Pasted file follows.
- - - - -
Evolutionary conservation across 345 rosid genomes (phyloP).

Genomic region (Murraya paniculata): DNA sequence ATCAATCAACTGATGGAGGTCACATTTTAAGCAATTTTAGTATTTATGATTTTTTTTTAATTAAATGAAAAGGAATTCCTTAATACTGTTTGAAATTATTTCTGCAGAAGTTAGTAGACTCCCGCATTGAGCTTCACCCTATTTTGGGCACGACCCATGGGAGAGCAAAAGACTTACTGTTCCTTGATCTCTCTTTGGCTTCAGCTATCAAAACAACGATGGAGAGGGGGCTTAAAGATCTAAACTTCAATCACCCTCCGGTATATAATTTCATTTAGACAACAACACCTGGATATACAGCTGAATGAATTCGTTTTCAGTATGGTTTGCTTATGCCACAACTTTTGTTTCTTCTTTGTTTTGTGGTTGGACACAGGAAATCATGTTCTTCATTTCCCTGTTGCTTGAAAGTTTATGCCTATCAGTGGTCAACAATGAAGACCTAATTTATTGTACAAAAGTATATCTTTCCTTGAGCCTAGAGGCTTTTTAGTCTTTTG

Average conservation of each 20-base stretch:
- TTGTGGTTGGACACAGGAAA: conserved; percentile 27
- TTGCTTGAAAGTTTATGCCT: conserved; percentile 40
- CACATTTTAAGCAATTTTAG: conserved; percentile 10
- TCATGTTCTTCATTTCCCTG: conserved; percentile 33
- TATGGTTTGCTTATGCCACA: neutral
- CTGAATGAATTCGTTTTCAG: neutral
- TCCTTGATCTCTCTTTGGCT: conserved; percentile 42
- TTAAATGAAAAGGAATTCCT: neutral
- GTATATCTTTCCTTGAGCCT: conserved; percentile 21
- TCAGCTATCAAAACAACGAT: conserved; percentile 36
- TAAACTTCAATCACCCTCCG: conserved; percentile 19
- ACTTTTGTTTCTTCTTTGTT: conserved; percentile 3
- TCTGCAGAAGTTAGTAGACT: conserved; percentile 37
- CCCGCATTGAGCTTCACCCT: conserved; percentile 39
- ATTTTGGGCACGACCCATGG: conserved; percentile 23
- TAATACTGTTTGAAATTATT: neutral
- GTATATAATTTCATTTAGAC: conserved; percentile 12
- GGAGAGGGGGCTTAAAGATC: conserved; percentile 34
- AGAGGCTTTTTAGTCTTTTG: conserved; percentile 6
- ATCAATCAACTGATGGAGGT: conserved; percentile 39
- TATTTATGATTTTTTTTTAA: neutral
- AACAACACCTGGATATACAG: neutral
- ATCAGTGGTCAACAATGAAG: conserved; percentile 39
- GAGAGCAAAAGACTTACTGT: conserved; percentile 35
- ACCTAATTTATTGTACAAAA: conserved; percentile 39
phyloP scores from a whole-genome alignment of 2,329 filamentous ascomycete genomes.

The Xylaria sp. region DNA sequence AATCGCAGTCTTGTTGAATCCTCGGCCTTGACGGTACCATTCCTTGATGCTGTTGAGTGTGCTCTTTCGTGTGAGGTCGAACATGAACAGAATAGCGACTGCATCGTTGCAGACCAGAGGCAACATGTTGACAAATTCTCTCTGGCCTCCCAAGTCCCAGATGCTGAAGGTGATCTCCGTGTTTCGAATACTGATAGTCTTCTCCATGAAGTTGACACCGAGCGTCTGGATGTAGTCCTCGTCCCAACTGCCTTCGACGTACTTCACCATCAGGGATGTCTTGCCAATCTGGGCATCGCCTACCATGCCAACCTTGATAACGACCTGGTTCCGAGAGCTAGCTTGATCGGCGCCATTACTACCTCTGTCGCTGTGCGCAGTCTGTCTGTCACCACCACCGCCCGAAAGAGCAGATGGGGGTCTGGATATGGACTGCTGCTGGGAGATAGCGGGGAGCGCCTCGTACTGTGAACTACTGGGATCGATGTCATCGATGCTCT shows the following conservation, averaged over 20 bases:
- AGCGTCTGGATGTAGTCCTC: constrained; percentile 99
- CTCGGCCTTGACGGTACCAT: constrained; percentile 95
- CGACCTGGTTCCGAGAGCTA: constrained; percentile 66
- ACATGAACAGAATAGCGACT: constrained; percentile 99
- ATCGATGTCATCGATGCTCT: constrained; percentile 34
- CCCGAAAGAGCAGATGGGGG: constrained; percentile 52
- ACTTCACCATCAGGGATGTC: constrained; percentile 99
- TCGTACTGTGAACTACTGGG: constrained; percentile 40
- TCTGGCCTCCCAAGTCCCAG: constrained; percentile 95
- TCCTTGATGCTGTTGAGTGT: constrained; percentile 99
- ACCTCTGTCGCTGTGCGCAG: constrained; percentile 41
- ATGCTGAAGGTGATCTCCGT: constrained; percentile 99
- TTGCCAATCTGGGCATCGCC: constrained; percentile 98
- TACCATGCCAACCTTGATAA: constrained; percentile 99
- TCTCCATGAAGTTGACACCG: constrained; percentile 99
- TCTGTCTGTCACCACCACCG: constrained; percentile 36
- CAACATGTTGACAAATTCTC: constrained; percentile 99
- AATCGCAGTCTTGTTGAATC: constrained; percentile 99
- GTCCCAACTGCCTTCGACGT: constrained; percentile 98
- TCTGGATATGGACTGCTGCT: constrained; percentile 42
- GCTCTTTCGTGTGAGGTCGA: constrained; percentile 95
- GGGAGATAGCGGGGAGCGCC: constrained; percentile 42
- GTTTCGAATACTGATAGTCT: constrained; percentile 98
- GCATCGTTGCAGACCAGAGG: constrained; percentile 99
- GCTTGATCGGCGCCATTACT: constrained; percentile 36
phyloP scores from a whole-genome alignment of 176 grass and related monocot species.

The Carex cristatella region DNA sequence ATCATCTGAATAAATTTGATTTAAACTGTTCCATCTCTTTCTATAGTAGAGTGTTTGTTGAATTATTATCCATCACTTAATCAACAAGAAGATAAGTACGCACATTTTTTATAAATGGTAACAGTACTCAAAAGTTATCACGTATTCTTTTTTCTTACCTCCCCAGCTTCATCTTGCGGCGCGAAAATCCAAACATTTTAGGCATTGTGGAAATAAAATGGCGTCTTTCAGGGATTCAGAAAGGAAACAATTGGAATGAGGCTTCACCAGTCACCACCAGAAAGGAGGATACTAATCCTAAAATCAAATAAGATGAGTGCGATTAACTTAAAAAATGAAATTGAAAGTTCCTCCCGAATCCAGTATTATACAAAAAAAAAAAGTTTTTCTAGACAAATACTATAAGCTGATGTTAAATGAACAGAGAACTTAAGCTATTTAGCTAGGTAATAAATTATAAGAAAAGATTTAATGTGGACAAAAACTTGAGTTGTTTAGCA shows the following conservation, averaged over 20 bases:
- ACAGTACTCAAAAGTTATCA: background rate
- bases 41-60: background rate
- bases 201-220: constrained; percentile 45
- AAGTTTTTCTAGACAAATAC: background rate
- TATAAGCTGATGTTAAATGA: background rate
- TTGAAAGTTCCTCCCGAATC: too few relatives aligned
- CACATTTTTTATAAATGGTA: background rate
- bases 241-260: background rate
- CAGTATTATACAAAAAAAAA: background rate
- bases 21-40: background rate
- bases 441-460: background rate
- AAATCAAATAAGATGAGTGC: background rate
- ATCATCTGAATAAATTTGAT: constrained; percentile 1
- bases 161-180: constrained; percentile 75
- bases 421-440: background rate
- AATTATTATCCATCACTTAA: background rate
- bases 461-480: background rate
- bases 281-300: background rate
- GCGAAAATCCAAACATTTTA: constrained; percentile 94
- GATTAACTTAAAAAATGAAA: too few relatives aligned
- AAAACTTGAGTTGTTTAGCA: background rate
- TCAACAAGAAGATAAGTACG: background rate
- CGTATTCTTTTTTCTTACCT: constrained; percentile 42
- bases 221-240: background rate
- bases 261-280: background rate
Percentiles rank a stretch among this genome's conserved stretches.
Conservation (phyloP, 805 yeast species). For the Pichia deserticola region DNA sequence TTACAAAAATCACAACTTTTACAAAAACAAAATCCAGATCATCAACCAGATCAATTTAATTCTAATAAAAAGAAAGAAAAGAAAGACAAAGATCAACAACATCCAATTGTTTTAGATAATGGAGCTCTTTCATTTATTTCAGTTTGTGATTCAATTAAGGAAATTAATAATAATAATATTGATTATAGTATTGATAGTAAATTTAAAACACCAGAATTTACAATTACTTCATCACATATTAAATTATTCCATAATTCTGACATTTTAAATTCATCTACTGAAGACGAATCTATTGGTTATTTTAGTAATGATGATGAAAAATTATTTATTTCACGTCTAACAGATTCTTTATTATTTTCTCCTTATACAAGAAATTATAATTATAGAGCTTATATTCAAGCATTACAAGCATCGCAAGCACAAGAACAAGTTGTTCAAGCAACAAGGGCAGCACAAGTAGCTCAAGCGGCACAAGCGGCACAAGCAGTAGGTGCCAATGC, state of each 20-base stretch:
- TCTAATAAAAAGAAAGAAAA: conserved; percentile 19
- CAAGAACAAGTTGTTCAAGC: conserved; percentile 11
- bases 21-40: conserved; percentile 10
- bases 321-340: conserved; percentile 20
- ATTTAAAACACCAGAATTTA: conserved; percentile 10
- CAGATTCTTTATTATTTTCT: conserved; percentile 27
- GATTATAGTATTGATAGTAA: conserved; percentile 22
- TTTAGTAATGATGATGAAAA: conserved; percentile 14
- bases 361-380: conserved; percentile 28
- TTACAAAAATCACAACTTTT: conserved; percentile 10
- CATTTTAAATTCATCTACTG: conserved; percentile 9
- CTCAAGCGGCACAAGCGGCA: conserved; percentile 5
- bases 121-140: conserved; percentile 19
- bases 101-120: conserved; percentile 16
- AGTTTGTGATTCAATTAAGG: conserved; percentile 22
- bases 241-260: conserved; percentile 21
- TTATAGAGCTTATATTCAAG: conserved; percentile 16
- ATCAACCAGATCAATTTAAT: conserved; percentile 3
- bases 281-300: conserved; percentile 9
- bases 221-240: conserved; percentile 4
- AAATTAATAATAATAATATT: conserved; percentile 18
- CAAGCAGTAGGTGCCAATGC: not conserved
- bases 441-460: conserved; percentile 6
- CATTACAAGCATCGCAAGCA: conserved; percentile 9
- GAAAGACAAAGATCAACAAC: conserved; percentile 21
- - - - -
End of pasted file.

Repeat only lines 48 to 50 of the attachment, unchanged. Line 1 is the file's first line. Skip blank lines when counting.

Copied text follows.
- AATCGCAGTCTTGTTGAATC: constrained; percentile 99
- GTCCCAACTGCCTTCGACGT: constrained; percentile 98
- TCTGGATATGGACTGCTGCT: constrained; percentile 42